The Khmer Rouge
From April 1975 to January 1979 the ruling party in Cambodia, called the Communist Party of Kampuchea (CPK) or Khmer Rouge, planned and created policies to build their version of a socialist state. To achieve their goals, the Cambodian population was forcibly transferred from their homes to worksites where they faced harsh conditions, starvation, forced labour, mistreatment, torture, disappearances and killings. As part of their collectivist approach, the Khmer Rouge practiced forced marriages and targeted groups such as Buddhists and the Cham because of their religion and ethnicity. Because the resisted the CPK, the Vietnamese population was also targeted with widespread killings, torture, rape and other inhumane acts.
Yim Tith held several high positions across two zones of the country and assumed authority over communities there. Through these positions of authority, Yim ordered and facilitated crimes that resulted in large-scale atrocities including genocide of Vietnamese and the ethnic minority Khmer Krom, murder, torture, deportation, enslavement and forced marriage.
In 1997, the Cambodian government requested the United Nations to assist in establishing a tribunal to prosecute Khmer Rouge senior leaders and those most responsible for the crimes committed during the Khmer Rouge rein. The Extraordinary Chambers in the Courts of Cambodia for the Prosecution of Crimes Committed during the Period of Democratic Kampuchea (ECCC) were created in 2003. It is a hybrid court in that it combines Cambodian and international judges, prosecutors and defence lawyers and applies both Cambodian and international law. It is based in Phnom Penh, Cambodia.
In 2019, the ECCC’s Co-Investigating Judges issued two separate closing orders in the case against Yim Tith. (Closing orders are written judicial decision that are issued once investigations of a case are concluded.) The National Co-Investigating Judge was of the view that Yim Tith did not fall under the ECCC’s personal jurisdiction and dismissed the case. In contrast, the International Co-Investigating Judge found that Yim Tith is subject to the ECCC’s personal jurisdiction as one of the most responsible persons for crimes committed during the Khmer Rouge reign, and that there is sufficient evidence to indict him for genocide, crimes against humanity including enslavement and forced marriage as another inhumane act, war crimes and domestic offences under Cambodian law. The Co-Lawyers for Yim Tith and National Co-Prosecutor appealed against the International Co-Investigating Judge’s Closing Order (Indictment), and the International Co-Prosecutor appealed against the National Co-Investigating Judge’s Closing Order (Dismissal). The Co-Lawyers also appealed against the issuance of two separate closing orders.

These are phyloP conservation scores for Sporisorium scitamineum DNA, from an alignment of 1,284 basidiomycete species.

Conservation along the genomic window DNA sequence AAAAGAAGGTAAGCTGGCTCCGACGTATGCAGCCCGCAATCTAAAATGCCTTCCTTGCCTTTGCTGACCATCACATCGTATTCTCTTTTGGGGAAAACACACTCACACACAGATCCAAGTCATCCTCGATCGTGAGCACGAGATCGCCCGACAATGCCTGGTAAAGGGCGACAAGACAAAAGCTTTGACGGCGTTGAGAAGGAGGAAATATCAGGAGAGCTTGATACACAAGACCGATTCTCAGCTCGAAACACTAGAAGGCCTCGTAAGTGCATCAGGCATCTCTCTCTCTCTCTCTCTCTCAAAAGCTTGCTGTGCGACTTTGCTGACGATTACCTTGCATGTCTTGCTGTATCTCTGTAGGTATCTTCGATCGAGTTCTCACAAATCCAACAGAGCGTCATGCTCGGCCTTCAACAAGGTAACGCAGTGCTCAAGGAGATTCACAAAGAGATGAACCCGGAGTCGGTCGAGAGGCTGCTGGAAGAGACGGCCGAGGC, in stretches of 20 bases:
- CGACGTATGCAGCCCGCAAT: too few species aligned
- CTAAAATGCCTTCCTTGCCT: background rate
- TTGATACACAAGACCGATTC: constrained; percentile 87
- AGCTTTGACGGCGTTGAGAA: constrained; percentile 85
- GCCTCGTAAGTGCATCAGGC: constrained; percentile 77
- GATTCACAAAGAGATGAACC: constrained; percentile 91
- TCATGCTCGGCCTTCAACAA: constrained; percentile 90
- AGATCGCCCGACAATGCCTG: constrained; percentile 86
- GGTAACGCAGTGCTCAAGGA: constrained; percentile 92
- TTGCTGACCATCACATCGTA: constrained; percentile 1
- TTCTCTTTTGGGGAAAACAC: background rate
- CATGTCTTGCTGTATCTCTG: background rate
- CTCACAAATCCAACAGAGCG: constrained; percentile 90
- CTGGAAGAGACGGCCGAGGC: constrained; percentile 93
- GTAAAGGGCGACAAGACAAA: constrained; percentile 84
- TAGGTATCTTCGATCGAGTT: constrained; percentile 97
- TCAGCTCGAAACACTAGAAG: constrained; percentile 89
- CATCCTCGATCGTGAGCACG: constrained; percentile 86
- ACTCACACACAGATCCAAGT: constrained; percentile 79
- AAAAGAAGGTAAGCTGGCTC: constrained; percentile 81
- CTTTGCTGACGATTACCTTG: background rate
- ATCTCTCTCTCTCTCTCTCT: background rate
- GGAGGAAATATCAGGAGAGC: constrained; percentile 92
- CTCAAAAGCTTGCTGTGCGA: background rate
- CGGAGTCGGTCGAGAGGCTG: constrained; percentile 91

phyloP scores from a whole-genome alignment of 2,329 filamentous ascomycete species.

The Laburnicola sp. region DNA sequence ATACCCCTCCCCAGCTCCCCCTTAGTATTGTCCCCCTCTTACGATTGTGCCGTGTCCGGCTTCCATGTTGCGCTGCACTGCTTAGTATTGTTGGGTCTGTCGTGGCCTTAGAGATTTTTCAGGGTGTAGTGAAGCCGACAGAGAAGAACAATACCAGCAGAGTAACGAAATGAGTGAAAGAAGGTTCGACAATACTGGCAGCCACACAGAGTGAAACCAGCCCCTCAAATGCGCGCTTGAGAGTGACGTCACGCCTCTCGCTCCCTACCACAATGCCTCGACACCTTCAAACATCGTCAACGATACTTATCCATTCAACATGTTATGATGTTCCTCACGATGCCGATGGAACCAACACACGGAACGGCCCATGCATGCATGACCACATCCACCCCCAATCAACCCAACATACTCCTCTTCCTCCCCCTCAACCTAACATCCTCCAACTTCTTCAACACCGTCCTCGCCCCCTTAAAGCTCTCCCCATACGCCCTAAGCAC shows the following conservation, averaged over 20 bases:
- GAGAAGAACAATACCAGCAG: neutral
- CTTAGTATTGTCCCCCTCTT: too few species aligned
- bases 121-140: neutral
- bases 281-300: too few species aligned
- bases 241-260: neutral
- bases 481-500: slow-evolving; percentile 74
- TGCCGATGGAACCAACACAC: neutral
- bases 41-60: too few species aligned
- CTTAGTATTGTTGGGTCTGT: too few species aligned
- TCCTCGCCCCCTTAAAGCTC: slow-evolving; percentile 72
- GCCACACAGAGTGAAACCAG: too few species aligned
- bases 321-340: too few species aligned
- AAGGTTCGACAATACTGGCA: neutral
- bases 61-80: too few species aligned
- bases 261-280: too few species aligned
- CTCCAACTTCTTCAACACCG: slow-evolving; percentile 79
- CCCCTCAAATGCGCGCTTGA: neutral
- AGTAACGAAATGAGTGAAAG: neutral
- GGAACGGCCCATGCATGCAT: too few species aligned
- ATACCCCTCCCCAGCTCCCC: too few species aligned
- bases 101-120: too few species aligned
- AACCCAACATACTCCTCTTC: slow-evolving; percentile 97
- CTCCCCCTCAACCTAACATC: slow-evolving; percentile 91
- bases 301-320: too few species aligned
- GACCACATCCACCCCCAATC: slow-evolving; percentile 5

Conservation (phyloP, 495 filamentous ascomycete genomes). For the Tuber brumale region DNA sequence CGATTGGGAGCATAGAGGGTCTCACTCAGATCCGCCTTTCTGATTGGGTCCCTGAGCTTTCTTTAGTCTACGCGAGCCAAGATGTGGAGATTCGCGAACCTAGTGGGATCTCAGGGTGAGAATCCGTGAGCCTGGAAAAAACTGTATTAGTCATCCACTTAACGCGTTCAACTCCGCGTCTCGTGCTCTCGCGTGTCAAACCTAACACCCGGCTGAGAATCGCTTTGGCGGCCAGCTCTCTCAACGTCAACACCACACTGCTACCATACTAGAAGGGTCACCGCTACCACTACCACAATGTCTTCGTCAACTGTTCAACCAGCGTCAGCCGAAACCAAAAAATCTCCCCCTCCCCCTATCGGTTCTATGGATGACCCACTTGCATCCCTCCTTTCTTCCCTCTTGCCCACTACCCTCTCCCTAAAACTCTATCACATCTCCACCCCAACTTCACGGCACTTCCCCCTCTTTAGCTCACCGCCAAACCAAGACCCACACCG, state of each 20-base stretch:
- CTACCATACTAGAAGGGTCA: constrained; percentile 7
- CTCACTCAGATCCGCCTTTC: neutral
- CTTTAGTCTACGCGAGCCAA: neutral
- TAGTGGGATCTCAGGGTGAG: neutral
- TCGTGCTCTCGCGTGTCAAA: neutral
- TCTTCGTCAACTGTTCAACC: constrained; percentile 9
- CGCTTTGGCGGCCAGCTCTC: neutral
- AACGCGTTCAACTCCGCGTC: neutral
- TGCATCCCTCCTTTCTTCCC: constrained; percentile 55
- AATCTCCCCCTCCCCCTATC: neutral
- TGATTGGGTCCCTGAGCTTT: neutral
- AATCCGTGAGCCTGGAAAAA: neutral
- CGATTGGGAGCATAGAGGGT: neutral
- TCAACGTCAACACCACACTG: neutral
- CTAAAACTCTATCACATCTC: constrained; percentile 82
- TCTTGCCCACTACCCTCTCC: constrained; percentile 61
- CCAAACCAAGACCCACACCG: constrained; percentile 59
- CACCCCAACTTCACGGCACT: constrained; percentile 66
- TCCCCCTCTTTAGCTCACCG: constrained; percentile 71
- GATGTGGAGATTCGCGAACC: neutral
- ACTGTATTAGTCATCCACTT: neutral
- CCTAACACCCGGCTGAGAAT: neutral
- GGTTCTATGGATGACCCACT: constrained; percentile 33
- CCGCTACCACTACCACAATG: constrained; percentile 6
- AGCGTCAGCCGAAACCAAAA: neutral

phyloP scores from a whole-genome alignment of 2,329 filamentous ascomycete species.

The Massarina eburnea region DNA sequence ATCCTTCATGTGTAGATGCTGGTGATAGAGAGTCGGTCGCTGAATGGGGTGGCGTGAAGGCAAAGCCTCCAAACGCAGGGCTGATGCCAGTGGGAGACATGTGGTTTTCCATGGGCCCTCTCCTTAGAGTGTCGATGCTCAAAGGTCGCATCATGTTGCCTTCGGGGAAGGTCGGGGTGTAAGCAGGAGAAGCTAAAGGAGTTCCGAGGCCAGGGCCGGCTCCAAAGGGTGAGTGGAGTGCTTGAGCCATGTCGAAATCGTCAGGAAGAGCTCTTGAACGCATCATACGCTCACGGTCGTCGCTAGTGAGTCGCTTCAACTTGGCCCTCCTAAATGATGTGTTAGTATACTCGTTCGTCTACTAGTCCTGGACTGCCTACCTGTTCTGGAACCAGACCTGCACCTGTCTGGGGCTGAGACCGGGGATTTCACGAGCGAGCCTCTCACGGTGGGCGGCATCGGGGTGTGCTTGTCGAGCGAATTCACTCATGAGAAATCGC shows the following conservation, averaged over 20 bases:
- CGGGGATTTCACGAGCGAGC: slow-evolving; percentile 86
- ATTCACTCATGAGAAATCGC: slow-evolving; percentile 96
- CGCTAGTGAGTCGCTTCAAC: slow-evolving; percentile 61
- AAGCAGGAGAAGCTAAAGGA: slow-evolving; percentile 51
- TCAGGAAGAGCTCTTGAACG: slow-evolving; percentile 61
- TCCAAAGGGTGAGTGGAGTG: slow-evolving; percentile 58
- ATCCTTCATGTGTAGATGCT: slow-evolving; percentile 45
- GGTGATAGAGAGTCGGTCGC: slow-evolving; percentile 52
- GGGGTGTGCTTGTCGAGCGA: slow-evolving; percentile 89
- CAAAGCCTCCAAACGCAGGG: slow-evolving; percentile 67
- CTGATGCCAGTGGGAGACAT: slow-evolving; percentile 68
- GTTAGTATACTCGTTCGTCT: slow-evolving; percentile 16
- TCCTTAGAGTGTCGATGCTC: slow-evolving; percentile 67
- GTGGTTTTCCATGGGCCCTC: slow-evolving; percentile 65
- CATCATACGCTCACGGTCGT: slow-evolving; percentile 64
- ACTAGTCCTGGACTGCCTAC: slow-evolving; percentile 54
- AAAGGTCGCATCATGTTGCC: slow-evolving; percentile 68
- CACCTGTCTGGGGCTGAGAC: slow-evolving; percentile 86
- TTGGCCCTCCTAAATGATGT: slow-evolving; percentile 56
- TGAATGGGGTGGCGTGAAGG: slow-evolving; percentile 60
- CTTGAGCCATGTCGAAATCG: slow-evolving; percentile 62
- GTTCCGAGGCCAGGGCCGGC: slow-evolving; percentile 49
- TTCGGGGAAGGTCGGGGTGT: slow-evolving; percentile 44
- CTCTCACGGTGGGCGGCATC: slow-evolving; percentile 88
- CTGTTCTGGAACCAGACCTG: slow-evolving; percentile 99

In his Closing Order, the International Judge highlighted that the Khmer Rouge pursued a policy of forced marriage with the aim to further the Khmer Rouge’s socialist revolution by creating a new society of “desirable citizens” through marriage and birth. The Khmer Rouge assumed a “parental” role and matched couples, mostly workers from mobile units from nearby areas who were in their mid to late teens or twenties, based on their biographies and political status.
Some women were also married to disabled soldiers as compensation and reward for their service. Some men could request to marry a person of their choice, either after a previous agreement between the spouses’ parents or upon request from the groom and the bride’s parents, and have their choice approved by the authorities. In some cases, such requests were also made because the spouses erroneously expected to have better living conditions or not have to work near the front line once they got married.
Some forced spouses had never met before their wedding ceremony. Often, they were efficiently married in the morning without advance notice in groups of up to 83 couples. Some forced spouses were told they were going for political training when it was actually their wedding.
Most wedding ceremonies were only attended by the forced spouses and members of the authorities. The parents of forced spouses were generally not allowed to attend and often not even aware of the wedding. Wedding ceremonies were conducted without regard to religious or Cambodian traditions. After announcing that no one could refuse, Khmer Rouge officials called out the names of the couples and ordered them to sit in two lines facing each other. Each couple was then ordered to stand, hold hands and make a declaration to love each other forever and work hard. In some ceremonies, forced spouses had to sit next to each other at an assigned place at a long table.
After the ceremony, forced spouses were given beds, mosquito nets and hammocks and taken to their matrimonial home where they were forced or coerced to consummate the marriage and to produce children.